Friday, April 08, 2011

Oh the market ‘insouciance’ outside is frightful!

It is no longer strange to see Americans and Canadians complain about the rising price of gasoline. After all, it’s the price at the pump which hurts us all – something which has seen a steady rise.

A short-term respite is quite frankly not in sight; more so for Europeans but complaints from North American consumers and change in consumption patterns (in relative terms) have grown in the last five years. Although some in the English town of Bradford, who pay more for their petrol/per litre than North Americans, got a temporary one-off respite according to the BBC, after the station staff put a decimal point in the wrong place. The story is hilarious, aptly timed for April Fools Day and one for the little guy troubled by rising inflation in UK.

US President Obama finally pointed to Canada, Mexico as reliable sources of crude oil and said they could play their part in his consuming nation’s bid to slash imports from unfriendly governments. Both countries rank higher than Saudi Arabia in terms of crude exports to the US, so very welcome quotes – but as with all else about him – a bit late.

The short-term problem – and a global one it is too – is the widening of premium between easier to refine sweet crude oil and sour crude which is the opposite. Anecdotal evidence, either side of the Atlantic is that refiners (either European or European subsidiaries of overseas owners), are paying record physical premiums to secure supplies of sweet crude in wake of the Libyan stand-off.

The quality of Libyan sweet crude is excellent and as a short-term problem starts resembling a longer termed stand-off, the market is getting spooked as no one can make up their minds about who is in charge of the country. That’s despite the on / off media reports of oil being loaded on to tankers both on the rebels’ side and Gaddafi’s side.

End result - Brent Crude forward month futures (May) contract, more reflective of global conditions, has spiked to a 30-month high. Oilholic believes this is no ordinary or linear spike resulting from a geopolitical bias/risk premium to the upside. Rather it is clearly reflective of the rise in price differentials between sweet and sour crude in wake of Libya and hence impacts Brent as a benchmark to a greater extent than the WTI.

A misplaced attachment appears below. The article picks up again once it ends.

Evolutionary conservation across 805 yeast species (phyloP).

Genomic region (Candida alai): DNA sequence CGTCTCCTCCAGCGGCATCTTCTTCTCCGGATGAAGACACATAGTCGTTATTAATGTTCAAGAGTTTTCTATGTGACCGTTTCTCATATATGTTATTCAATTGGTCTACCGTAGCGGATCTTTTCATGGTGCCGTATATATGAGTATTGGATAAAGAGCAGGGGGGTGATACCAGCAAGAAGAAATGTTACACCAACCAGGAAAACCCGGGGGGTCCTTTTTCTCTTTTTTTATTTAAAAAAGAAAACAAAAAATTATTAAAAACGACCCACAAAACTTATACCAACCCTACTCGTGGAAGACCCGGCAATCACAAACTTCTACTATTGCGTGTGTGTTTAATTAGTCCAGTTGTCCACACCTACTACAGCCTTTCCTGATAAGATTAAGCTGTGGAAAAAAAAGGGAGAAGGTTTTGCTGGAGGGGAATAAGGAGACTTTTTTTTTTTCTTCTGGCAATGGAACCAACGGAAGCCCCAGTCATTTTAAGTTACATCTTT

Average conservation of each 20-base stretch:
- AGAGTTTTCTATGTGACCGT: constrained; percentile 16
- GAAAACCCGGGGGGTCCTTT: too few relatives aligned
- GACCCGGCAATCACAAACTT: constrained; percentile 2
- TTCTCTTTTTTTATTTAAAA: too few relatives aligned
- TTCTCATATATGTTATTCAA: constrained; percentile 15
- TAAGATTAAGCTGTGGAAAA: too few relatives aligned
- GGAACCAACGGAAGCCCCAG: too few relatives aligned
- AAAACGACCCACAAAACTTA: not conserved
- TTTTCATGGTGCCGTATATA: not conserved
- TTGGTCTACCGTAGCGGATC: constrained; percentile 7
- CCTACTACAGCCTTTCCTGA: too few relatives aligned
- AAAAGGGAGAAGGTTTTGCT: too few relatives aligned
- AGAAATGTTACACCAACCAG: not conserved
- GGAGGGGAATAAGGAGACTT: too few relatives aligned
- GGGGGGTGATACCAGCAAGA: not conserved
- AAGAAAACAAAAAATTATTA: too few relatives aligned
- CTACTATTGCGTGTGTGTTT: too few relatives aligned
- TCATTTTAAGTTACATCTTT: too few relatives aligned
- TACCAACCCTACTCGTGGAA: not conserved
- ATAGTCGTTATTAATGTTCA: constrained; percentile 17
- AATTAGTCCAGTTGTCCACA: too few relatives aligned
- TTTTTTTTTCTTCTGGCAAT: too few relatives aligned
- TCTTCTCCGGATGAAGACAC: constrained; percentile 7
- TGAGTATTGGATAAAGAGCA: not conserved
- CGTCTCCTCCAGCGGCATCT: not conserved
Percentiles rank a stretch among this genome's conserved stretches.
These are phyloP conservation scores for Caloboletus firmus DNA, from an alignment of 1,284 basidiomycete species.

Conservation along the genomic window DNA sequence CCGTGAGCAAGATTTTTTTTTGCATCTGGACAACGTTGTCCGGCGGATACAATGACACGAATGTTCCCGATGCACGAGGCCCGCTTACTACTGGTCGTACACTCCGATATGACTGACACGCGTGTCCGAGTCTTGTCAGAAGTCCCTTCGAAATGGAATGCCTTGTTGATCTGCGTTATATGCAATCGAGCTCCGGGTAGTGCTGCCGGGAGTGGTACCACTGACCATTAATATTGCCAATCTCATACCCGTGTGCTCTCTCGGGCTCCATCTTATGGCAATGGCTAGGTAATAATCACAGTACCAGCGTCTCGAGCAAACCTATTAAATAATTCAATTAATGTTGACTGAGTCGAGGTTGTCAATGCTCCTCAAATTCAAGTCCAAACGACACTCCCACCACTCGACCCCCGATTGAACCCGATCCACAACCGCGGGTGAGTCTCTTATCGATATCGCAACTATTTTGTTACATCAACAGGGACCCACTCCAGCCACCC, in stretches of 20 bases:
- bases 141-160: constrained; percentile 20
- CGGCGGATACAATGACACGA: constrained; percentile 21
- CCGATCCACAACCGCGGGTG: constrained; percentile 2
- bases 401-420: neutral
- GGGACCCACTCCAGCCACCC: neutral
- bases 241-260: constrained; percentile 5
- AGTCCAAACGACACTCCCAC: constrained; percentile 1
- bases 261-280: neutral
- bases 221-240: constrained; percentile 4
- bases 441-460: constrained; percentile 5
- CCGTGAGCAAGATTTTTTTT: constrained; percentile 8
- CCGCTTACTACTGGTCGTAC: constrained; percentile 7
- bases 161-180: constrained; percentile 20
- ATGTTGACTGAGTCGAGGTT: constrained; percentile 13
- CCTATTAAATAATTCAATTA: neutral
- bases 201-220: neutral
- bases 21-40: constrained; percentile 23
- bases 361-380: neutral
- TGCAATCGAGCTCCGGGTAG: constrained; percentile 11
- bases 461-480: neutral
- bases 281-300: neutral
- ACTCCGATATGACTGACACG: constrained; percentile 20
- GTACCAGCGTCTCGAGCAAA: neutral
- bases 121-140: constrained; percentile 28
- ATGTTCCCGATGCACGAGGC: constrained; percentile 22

As early as a fortnight ago, the IEA rightly warned that we are underestimating the impact of the temporary (or otherwise) loss of Libyan sweet crude on traded paper barrels. In its monthly report for March, it noted, "Market insouciance may change abruptly as April approaches, when global crude demand is expected to increase by around 1 million barrels a day as Atlantic Basin refinery maintenance ends."

Sweet crude varieties are trading at a premium of US$2.80 to US$4.10 per barrel above sour varieties, according to the Oilholic’s sources. This is the highest for some time. Try as they might, Saudis won’t materially alter this; the premium has solid foundations!

Finally before I leave Canada for San Francisco, here is a brilliant editorial in The Economist about European nations trying to forget embarrassing ties in the Middle East and a BBC report on Transocean’s 'crude' announcement of bonuses related to their "best year of safety."

© Gaurav Sharma 2011. Photo: Gas Station, Houston, Texas, USA © Gaurav Sharma, March 2011

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